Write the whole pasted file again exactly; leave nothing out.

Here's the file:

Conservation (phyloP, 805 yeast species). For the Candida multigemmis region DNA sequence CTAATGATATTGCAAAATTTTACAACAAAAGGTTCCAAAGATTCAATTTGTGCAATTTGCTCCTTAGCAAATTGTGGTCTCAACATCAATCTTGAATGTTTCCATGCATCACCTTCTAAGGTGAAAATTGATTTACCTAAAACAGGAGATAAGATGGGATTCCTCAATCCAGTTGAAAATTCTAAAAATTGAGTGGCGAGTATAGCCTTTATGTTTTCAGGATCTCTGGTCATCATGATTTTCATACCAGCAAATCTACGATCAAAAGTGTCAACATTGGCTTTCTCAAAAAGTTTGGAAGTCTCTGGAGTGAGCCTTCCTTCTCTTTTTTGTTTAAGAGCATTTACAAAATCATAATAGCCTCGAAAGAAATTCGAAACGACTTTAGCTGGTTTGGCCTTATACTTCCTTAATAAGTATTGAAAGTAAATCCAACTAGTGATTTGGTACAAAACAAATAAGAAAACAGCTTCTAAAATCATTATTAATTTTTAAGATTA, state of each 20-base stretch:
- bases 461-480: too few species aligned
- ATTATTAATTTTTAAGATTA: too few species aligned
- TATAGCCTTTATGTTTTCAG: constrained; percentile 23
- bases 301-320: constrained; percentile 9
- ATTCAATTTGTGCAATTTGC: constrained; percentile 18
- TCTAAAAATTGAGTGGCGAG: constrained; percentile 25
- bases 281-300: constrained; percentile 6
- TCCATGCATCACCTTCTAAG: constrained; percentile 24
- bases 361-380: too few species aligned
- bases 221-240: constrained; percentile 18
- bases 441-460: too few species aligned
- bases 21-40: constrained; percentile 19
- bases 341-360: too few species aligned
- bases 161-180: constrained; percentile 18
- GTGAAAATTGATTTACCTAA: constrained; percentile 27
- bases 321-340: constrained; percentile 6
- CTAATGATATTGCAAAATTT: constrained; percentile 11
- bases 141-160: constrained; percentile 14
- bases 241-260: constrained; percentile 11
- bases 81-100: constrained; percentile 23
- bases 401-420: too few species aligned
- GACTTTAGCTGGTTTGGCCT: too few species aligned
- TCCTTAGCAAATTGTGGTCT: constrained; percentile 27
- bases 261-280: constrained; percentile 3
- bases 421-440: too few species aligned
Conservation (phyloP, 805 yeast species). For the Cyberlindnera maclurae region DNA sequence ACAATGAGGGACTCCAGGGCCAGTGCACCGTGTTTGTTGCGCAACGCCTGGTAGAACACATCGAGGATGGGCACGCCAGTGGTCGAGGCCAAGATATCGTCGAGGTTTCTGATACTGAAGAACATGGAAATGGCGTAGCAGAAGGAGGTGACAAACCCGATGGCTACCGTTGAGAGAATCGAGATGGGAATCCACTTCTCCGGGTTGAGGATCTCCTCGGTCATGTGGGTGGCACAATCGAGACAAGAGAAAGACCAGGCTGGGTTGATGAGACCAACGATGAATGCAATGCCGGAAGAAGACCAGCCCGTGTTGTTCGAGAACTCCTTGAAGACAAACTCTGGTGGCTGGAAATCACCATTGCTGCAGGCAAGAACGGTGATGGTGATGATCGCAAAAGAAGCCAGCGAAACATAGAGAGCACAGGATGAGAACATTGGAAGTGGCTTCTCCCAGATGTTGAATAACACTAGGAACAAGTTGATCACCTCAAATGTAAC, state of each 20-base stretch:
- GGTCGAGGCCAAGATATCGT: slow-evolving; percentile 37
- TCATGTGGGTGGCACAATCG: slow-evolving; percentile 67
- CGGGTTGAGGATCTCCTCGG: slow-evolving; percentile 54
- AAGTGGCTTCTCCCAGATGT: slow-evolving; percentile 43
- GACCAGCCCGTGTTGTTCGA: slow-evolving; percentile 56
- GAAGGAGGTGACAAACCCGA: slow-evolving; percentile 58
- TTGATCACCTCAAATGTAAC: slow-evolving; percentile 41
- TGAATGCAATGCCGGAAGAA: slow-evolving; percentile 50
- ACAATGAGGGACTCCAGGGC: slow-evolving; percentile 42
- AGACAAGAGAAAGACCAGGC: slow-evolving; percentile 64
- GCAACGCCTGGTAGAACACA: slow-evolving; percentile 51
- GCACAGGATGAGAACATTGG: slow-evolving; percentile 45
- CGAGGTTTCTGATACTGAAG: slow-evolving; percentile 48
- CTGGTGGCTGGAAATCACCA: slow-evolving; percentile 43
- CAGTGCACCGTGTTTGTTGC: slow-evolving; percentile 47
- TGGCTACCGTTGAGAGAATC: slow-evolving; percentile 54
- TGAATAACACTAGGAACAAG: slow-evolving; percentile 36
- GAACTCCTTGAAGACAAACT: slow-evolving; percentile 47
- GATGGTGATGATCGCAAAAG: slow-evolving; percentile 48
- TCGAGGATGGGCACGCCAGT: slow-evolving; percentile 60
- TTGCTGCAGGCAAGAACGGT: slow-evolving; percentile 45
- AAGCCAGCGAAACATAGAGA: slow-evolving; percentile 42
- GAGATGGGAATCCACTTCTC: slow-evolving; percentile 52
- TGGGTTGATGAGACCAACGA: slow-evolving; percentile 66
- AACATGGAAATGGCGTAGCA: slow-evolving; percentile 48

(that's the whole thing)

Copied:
Conservation (phyloP, 805 yeast species). For the Candida multigemmis region DNA sequence CTAATGATATTGCAAAATTTTACAACAAAAGGTTCCAAAGATTCAATTTGTGCAATTTGCTCCTTAGCAAATTGTGGTCTCAACATCAATCTTGAATGTTTCCATGCATCACCTTCTAAGGTGAAAATTGATTTACCTAAAACAGGAGATAAGATGGGATTCCTCAATCCAGTTGAAAATTCTAAAAATTGAGTGGCGAGTATAGCCTTTATGTTTTCAGGATCTCTGGTCATCATGATTTTCATACCAGCAAATCTACGATCAAAAGTGTCAACATTGGCTTTCTCAAAAAGTTTGGAAGTCTCTGGAGTGAGCCTTCCTTCTCTTTTTTGTTTAAGAGCATTTACAAAATCATAATAGCCTCGAAAGAAATTCGAAACGACTTTAGCTGGTTTGGCCTTATACTTCCTTAATAAGTATTGAAAGTAAATCCAACTAGTGATTTGGTACAAAACAAATAAGAAAACAGCTTCTAAAATCATTATTAATTTTTAAGATTA, state of each 20-base stretch:
- bases 461-480: too few species aligned
- ATTATTAATTTTTAAGATTA: too few species aligned
- TATAGCCTTTATGTTTTCAG: constrained; percentile 23
- bases 301-320: constrained; percentile 9
- ATTCAATTTGTGCAATTTGC: constrained; percentile 18
- TCTAAAAATTGAGTGGCGAG: constrained; percentile 25
- bases 281-300: constrained; percentile 6
- TCCATGCATCACCTTCTAAG: constrained; percentile 24
- bases 361-380: too few species aligned
- bases 221-240: constrained; percentile 18
- bases 441-460: too few species aligned
- bases 21-40: constrained; percentile 19
- bases 341-360: too few species aligned
- bases 161-180: constrained; percentile 18
- GTGAAAATTGATTTACCTAA: constrained; percentile 27
- bases 321-340: constrained; percentile 6
- CTAATGATATTGCAAAATTT: constrained; percentile 11
- bases 141-160: constrained; percentile 14
- bases 241-260: constrained; percentile 11
- bases 81-100: constrained; percentile 23
- bases 401-420: too few species aligned
- GACTTTAGCTGGTTTGGCCT: too few species aligned
- TCCTTAGCAAATTGTGGTCT: constrained; percentile 27
- bases 261-280: constrained; percentile 3
- bases 421-440: too few species aligned
Conservation (phyloP, 805 yeast species). For the Cyberlindnera maclurae region DNA sequence ACAATGAGGGACTCCAGGGCCAGTGCACCGTGTTTGTTGCGCAACGCCTGGTAGAACACATCGAGGATGGGCACGCCAGTGGTCGAGGCCAAGATATCGTCGAGGTTTCTGATACTGAAGAACATGGAAATGGCGTAGCAGAAGGAGGTGACAAACCCGATGGCTACCGTTGAGAGAATCGAGATGGGAATCCACTTCTCCGGGTTGAGGATCTCCTCGGTCATGTGGGTGGCACAATCGAGACAAGAGAAAGACCAGGCTGGGTTGATGAGACCAACGATGAATGCAATGCCGGAAGAAGACCAGCCCGTGTTGTTCGAGAACTCCTTGAAGACAAACTCTGGTGGCTGGAAATCACCATTGCTGCAGGCAAGAACGGTGATGGTGATGATCGCAAAAGAAGCCAGCGAAACATAGAGAGCACAGGATGAGAACATTGGAAGTGGCTTCTCCCAGATGTTGAATAACACTAGGAACAAGTTGATCACCTCAAATGTAAC, state of each 20-base stretch:
- GGTCGAGGCCAAGATATCGT: slow-evolving; percentile 37
- TCATGTGGGTGGCACAATCG: slow-evolving; percentile 67
- CGGGTTGAGGATCTCCTCGG: slow-evolving; percentile 54
- AAGTGGCTTCTCCCAGATGT: slow-evolving; percentile 43
- GACCAGCCCGTGTTGTTCGA: slow-evolving; percentile 56
- GAAGGAGGTGACAAACCCGA: slow-evolving; percentile 58
- TTGATCACCTCAAATGTAAC: slow-evolving; percentile 41
- TGAATGCAATGCCGGAAGAA: slow-evolving; percentile 50
- ACAATGAGGGACTCCAGGGC: slow-evolving; percentile 42
- AGACAAGAGAAAGACCAGGC: slow-evolving; percentile 64
- GCAACGCCTGGTAGAACACA: slow-evolving; percentile 51
- GCACAGGATGAGAACATTGG: slow-evolving; percentile 45
- CGAGGTTTCTGATACTGAAG: slow-evolving; percentile 48
- CTGGTGGCTGGAAATCACCA: slow-evolving; percentile 43
- CAGTGCACCGTGTTTGTTGC: slow-evolving; percentile 47
- TGGCTACCGTTGAGAGAATC: slow-evolving; percentile 54
- TGAATAACACTAGGAACAAG: slow-evolving; percentile 36
- GAACTCCTTGAAGACAAACT: slow-evolving; percentile 47
- GATGGTGATGATCGCAAAAG: slow-evolving; percentile 48
- TCGAGGATGGGCACGCCAGT: slow-evolving; percentile 60
- TTGCTGCAGGCAAGAACGGT: slow-evolving; percentile 45
- AAGCCAGCGAAACATAGAGA: slow-evolving; percentile 42
- GAGATGGGAATCCACTTCTC: slow-evolving; percentile 52
- TGGGTTGATGAGACCAACGA: slow-evolving; percentile 66
- AACATGGAAATGGCGTAGCA: slow-evolving; percentile 48